The failure to signal for a turn is dangerous. The failure to signal for a lane change, especially on the beltway, is extremely dangerous at such high speeds. It can easily turn into a serious accident, even a fatality. So I hope people read this letter and safety organizations repeatedly emphasize the dangers so the general public will be more alert to what I see as a growing problem.

Leslie Tieperman

Columbia

Return Flanagan to private life

Your article ("Curran could be candidate in 1-man race," June 27) regarding the lack of a candidate to oppose Attorney General J. Joseph Curran's re-election quotes Del. Robert L. Flanagan, a Howard County Republican, as saying, "I think he [Curran] deserves a kick in the rear he has been a very poor attorney general."

Actually Mr. Curran is a good attorney general. On a range of issues involving tobacco litigation, gun control and consumer interest he has advocated for and protected the interest of the citizens of our state. Before serving as attorney general he was a state senator and lieutenant governor.

Mr. Flanagan states that Mr. Curran's "policies have been anti-business." Whether or not this statement is accurate, looking out for business interests is not the chief charge of the attorney general's office.

Mr. Flanagan is opposed in his re-election bid by Bill Woodcock (District 14B).

Perhaps the voters of the district would consider giving Mr. Flanagan a push (no kicking allowed) into private life.

Joseph P. Murphy

Ellicott City

Hold candidates to same standards

Harold Jackson made a forceful argument about how important it is for Republicans to reach out to African-American voters and make it a priority to attend key events (July 5). Mr. Jackson needs to make the same recommendation to Democratic officials, who might easily take Howard County's African-American voters for granted.

On March 13, I made a point of attending the NAACP's Freedom Fund dinner to show my support for the organization's goal of expanding opportunity and equality. I was quite surprised that neither of the Democratic incumbents in the district I seek to represent, Shane Pendergrass and Frank Turner, attended the event or sent a note of greetings.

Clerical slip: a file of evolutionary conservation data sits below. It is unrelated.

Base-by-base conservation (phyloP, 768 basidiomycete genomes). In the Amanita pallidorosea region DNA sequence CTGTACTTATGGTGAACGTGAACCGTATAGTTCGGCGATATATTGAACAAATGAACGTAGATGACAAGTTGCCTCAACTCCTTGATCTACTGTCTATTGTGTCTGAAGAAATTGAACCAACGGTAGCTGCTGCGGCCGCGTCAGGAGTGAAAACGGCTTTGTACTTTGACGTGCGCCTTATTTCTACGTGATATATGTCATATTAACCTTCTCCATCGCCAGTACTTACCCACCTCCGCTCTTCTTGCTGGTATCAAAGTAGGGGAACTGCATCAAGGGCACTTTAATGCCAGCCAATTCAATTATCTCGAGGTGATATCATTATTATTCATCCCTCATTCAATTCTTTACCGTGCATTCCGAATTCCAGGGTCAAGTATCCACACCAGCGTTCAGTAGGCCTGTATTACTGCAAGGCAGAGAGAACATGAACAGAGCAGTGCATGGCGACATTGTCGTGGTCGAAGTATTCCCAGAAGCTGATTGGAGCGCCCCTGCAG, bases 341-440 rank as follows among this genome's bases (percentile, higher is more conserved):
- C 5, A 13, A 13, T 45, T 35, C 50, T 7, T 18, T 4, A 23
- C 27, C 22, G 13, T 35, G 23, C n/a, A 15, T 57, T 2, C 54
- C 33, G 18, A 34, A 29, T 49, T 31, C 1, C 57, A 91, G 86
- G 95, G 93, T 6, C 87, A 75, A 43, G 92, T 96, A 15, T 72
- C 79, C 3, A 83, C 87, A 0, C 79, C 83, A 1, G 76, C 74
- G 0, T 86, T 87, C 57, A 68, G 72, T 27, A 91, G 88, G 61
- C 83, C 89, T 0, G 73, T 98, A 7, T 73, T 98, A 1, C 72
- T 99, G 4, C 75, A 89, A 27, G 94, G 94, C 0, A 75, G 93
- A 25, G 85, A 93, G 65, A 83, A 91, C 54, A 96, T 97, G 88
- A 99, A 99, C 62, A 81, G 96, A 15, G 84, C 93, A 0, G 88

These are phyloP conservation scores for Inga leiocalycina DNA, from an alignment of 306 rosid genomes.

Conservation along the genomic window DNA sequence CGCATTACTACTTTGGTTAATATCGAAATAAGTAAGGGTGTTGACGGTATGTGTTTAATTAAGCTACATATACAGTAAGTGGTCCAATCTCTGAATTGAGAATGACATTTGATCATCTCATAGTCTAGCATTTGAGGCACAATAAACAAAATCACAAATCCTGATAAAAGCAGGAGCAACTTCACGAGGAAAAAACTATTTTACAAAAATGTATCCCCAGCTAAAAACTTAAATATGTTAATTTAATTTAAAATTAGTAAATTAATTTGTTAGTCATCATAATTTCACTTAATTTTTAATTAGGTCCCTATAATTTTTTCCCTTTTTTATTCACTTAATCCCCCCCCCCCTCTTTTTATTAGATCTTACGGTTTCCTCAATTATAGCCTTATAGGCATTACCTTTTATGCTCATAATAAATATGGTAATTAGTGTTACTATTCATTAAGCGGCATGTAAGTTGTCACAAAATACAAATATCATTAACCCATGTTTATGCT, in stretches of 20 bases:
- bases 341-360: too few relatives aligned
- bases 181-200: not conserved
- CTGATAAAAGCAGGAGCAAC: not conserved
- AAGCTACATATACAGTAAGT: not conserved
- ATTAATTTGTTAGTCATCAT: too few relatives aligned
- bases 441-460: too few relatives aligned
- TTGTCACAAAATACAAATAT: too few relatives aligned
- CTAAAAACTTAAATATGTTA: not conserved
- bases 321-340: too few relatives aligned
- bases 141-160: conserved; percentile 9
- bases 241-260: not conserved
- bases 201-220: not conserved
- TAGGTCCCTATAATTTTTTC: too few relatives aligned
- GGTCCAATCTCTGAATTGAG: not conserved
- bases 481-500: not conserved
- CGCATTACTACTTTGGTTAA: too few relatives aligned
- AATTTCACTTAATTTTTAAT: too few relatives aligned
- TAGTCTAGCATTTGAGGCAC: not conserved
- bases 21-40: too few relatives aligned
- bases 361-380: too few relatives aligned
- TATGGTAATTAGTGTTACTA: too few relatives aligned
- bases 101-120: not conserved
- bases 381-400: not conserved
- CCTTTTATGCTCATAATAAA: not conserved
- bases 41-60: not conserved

Though the March event was held during the Annapolis session, the dinner took place on a Friday night, and many other elected officials from the state delegation did attend.

If newspaper editorial writers and activists choose to count meeting attendance, they should hold everyone to the same, nonpartisan accounting method.

Hans Meeder

Columbia

The writer is a Republican candidate for the House of Delegates, District 13A.

Hollofield or Hollifield, an amusing bit of history

I read with some amusement Lynn Michaels' letter in The Sun in Howard June 14 ("Hollofield is name, not Hollifield"), wherein she pointed out the apparent lack of historical precision on the part of parties involved in naming the "Hollifield" school and "Hollifield Station" subdivision in Howard County.

Some months ago, when your reporter wrote articles about the selection of the school name, I shared the same sense of indignation. I even left a telephone message for the reporter of that story to discuss the issue. The message was never returned, and I forgot about the matter.

Then, in pawing through my personal archives to do some other research, I came across a forgotten but interesting booklet written and sent to me by noted Baltimore County historian and fellow Society for Industrial Archaeology member John McGrain titled "Place Names: Baltimore County."

He noted that the correct spelling varies depending on how far back you want to go and what your purpose is.

If your purpose is to honor Mr. Hollifield, the developers and school namers are indeed correct.

If your purpose is to carry on a name tradition that goes back 140 years, the present "Hollofield" is fine and suitably historic.

Now I just smile as I drive by the school and subdivision signs.

Speaking of smiling, my wife pointed out to me the irony that about eight inches away from the letter in the lower left corner of the same page is real estate agent Scott Miller's listing with a photo of none other than "Historic Hollifield House."

John Teichmoellor

Ellicott City

Pub Date: 7/12/98